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LED Droop Continues To Bamboozle Researchers

Three themes dominated the discussions at the latest nitride meeting: the cause of LED droop; the best approach to plugging the green gap; and the development of higher-quality, lower-cost native substrates. Cambridge University researcher Michelle Moram reports from Jeju Island, Korea.

As a fast-growing and dynamic country, Korea was an ideal host for the most recent International Conference on Nitride Semiconductors (ICNS-8). This popularity of this conference series is clearly on the up: almost 1000 delegates flocked to the meeting, and 27 different industrial exhibitors made their way to Jeju Island from across the globe, continuing the trend of growth seen from previous conferences in Las Vegas (2007) and Bremen (2005).

Despite the recent economic recession, the leading LED manufacturers - such as Cree, Osram, Philips Lumileds, and Samsung - dominated the conference program presentations. Their strong presence also provided further evidence of the robust nature of the nitride-based device market, which is expected to grow strongly, thanks in part to the emergence of solid-state lighting (SSL). Similarly, sustained worldwide governmental support for the development of energy-efficient SSL ensured that a high proportion of European, American and Asian academics were able to attend.

Thanks to these shared goals and interests, it was no surprise to see that the majority of contributions from academia and industry focused on light-emitting devices. Key themes that emerged during the week were the unsolved problems of ‘efficiency droop’ and the ‘green gap’.

Although LED efficiencies initially tend to rise with increasing current densities, they subsequently level off and then drop as the operating current increases. This ‘roll-over’ and the ‘droop’ that follows it are major obstacles to the development of high-efficiency, highbrightness LEDs for low-cost SSL. Unfortunately, while droop isn’t such a problem for near-UV devices, it becomes increasingly important for longer-wavelength blue and green emitters, which contain high proportions of indium in the InGaN active regions of the device. This increase in indium content tends to be correlated with drastic reductions in device efficiencies even at the optimum operating current, limiting device performance as emission wavelengths move into the green and yellow spectral regions.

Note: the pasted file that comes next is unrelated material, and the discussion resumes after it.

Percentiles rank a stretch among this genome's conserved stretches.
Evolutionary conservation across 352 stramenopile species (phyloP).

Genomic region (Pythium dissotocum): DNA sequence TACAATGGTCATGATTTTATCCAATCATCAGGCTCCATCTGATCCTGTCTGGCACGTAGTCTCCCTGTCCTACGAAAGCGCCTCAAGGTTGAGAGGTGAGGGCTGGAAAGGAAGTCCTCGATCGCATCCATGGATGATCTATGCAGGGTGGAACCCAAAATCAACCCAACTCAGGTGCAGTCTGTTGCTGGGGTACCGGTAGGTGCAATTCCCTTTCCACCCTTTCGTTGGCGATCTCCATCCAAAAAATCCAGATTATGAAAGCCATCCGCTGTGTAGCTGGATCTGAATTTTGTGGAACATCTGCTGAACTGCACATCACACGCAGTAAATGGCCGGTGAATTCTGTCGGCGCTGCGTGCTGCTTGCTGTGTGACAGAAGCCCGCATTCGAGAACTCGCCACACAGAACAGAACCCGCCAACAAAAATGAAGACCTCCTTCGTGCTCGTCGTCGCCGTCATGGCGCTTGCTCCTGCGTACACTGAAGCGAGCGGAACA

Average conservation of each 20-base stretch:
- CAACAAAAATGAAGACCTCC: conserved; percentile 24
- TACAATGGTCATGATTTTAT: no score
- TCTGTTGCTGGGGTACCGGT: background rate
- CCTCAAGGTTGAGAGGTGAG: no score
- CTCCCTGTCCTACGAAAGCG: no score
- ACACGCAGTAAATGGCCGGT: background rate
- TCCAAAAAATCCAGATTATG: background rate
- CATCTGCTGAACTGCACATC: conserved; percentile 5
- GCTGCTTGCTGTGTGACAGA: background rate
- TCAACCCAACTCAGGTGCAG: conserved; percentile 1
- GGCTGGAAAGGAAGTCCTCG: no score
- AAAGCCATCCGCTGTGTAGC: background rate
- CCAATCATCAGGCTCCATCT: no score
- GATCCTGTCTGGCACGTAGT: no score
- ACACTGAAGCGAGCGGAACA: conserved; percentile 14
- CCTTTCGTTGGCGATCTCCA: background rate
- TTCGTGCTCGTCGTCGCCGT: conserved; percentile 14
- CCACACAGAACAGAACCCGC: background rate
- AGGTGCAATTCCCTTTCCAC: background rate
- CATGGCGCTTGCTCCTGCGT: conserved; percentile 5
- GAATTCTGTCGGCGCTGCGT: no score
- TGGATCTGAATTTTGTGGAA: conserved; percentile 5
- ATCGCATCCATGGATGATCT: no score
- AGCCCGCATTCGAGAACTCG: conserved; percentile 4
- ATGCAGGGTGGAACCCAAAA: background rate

Unfortunately, coming from the other end of the spectrum, the efficiencies of AlInGaP devices - traditionally used to create red, yellow and orange emitters - also falls off as wavelengths shorten and move towards the green, hence the term ‘green gap’. It’s a gaping hole that desperately needs to be plugged, especially if devices such as green lasers for projection applications are to reach the market. With this in mind, Steve DenBaars of the University of California, Santa Barbara (UCSB) opened the conference with a plenary talk on devices made using semipolar and nonpolar crystal orientations, which can help reduce or eliminate the piezoelectric fields that plague conventional c-plane (polar) nitride devices. The audience was especially keen to hear his views on the best film orientation for making green laser diodes.

DenBaars began by recapping recent achievements throughout the globe. The leading successes on c-plane material are a 526 nm laser from Osram and 515 nm version from Nichia. For non-polar lasers, UCSB and Rohm are leading the way with lasing at around 492 nm and 500 nm, while Sumitomo Electric recently produced a 531 nm laser on the unusual semipolar 2021 plane. Thanks to the rapid pace of progress using all of these orientations, no clear winner has emerged just yet; however, DenBaars says that the alternative orientations do offer some significant advantages. For example, although incorporating high concentrations of indium is still difficult, the UCSB group has shown that the absence of fields across the light-emitting InGaN quantum wells allows them to be grown thicker, and this in turn enables the elimination of the AlGaN cladding layer. Getting rid of this layer is a big plus point, because it means that the growth time for a 492 nm blue m-plane laser can be slashed from 12 hours to just 2 hours. Additionally, LEDs grown on semipolar orientations - where indium incorporation is easier - could help close the green gap: UCSB’s first unoptimized 562 nm LEDs showed a surprisingly high external quantum efficiency of 13.4 %.